If the contractor fails to complete the work, the surety must pay the difference between this contractor’s bid and the next higher offer. The surety is only liable for the bond penalty (analogous to a limit of liability on an insurance policy). Suits against the surety have a six-month time limit under the bond.
A subdivision bond, also known as a developer, land improvement, site improvement, plat, completion, or performance bond, is a contract performance bond. Subdivision bonds ensure that improvements to land inside a subdivision will be undertaken.
If the principal pays the contractor, a performance bond ensures that the project will be completed according to contract requirements and lien-free. As a result, the owner must provide sufficient funds to finish the project. Before resorting to the surety, the owner must also challenge any liens on the project and estimate the amount of damage. Performance bonds can be required for many different projects.
Completion bonds are often required when a contractor obtains a loan to finish a construction project. A bond of this kind assures the lender that the project will be completed without any liens on the land.
Although the contractor’s performance bond and the completion bond may be provided by the same surety, this is not generally advised.
Payment bonds protect individuals who provide labor and supplies to a building project. It promises to compensate the owner for any losses incurred due to the principal’s failure to pay the suppliers.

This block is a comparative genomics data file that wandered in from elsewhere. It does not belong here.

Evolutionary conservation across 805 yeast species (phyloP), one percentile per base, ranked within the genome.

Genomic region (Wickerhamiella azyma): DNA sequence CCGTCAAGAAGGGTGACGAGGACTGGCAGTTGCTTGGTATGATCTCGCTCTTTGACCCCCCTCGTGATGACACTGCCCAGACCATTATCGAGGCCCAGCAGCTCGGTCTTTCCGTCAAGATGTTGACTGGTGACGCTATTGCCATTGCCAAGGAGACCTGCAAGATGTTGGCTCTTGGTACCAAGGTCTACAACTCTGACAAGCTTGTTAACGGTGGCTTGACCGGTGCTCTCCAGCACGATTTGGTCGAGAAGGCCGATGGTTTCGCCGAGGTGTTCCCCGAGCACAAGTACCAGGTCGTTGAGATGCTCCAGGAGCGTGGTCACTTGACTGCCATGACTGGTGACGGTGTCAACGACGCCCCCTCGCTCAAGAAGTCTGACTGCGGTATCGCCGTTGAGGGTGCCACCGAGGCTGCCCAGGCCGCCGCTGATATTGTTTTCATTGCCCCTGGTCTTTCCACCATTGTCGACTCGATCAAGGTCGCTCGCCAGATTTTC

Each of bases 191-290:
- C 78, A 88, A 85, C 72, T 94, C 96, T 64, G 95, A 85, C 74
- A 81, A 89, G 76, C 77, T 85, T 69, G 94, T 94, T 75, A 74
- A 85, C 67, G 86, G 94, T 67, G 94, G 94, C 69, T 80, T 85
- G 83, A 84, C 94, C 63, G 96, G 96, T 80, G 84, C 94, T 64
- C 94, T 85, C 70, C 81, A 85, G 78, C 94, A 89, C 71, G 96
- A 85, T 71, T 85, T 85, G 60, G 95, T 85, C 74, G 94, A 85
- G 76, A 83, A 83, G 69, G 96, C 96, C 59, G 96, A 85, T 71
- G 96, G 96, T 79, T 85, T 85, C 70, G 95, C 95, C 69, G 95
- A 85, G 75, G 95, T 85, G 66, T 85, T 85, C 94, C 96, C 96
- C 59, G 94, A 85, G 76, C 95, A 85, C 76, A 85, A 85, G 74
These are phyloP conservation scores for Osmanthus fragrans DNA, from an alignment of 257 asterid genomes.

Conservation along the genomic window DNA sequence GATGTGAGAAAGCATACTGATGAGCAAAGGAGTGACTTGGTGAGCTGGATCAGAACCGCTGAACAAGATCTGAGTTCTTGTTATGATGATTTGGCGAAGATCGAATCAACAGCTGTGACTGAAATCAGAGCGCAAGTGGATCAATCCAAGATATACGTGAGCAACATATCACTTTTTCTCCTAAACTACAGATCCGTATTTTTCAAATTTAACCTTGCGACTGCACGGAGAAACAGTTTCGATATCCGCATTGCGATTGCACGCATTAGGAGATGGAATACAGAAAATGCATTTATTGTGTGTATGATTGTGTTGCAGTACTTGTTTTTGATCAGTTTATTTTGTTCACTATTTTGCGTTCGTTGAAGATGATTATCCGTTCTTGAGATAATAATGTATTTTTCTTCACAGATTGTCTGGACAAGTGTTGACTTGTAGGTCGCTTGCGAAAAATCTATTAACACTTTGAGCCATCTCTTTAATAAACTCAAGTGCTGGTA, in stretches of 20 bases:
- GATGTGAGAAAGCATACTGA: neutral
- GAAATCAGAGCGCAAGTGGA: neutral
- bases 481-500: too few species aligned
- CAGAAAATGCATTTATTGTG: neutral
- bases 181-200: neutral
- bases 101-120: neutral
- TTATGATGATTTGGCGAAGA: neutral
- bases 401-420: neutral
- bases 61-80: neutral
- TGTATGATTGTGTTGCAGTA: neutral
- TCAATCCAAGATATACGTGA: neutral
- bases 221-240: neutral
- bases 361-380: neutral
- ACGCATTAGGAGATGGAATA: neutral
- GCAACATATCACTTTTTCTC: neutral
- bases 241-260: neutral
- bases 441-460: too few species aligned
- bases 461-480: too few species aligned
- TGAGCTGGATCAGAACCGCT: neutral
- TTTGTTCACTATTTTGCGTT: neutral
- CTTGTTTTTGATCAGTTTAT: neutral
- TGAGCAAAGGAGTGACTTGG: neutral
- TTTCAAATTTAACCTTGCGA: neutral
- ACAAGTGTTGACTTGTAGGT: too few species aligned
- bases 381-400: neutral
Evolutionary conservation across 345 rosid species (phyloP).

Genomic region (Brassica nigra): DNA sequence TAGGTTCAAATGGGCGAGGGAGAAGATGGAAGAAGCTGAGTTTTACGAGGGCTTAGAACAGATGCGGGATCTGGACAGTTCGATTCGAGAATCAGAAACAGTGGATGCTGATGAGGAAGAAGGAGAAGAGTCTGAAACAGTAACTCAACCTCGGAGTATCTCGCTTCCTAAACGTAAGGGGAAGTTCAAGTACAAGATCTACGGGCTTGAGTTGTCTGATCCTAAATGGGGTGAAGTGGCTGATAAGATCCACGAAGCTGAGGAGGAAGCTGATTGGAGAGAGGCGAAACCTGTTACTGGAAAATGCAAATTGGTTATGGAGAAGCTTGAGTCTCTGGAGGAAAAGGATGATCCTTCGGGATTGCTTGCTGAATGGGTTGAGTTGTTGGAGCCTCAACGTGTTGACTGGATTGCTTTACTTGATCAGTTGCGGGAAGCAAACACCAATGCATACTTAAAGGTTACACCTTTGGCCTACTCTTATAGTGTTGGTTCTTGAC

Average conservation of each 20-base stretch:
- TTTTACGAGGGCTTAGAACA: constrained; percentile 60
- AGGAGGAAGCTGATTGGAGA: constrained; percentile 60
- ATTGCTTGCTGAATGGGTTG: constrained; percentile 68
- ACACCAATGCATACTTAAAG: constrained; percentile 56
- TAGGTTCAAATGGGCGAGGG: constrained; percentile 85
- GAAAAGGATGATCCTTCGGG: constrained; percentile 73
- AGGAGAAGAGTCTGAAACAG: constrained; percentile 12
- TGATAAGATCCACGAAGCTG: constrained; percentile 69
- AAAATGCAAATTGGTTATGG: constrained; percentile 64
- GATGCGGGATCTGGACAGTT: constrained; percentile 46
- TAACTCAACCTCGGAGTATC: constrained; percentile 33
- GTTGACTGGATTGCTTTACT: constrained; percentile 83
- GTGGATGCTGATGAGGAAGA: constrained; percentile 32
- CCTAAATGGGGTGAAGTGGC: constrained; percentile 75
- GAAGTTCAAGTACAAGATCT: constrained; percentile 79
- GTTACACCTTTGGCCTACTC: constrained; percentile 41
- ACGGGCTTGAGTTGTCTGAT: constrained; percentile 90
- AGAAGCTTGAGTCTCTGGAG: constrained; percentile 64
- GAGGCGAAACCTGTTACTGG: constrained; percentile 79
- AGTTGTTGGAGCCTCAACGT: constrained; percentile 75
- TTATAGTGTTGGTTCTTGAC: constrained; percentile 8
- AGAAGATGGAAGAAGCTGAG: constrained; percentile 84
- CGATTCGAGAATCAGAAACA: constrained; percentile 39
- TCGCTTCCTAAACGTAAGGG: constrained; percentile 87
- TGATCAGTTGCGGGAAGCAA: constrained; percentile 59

The terms of a payment bond are often incorporated in the requirements of a performance bond. There is no fee for a payment bond if it is issued separately from a performance bond.
Permit bonds are bonds that some businesses need professionals to obtain in order to operate lawfully. This bond guarantees that the expert is competent for the task and will carry it out in line with all legal standards. Permit bonds are often sold by insurance firms and are sometimes referred to as license bonds.
Subcontractor bonds are project-specific contracts between the general contractor, the subcontractor, and a surety firm (similar to an insurance company). It is usually stipulated in the building contract. The performance bond guarantees that the subcontractor’s work on the project will be completed. According to the agreement, if a subcontractor discovers that it is unable to finish a project, the surety business will either assist the subcontractor in completing the project or locate another company to do the job for them.
Lateral Support Bonds, Excavation Surety Bonds & Grading Permit Surety Bonds
Lateral support bonds are also known as excavation surety bonds and shoring bonds in certain jurisdictions. Lateral support bonds are often needed for sewage and sanitary construction, as well as in conjunction with other payment and performance obligations.
A grading bond is a kind of commercial surety bond that is often needed when a property owner, developer, or contractor seeks to acquire a grading and/or general construction permit and the quantity of earth moved exceeds a threshold established by the jurisdiction requesting the bond.
For more information on any of the permits and bonds mentioned above, please don’t hesitate to contact us for advice, information, and to set up your bonds as required. With our many years of experience, we can give you all the help you need.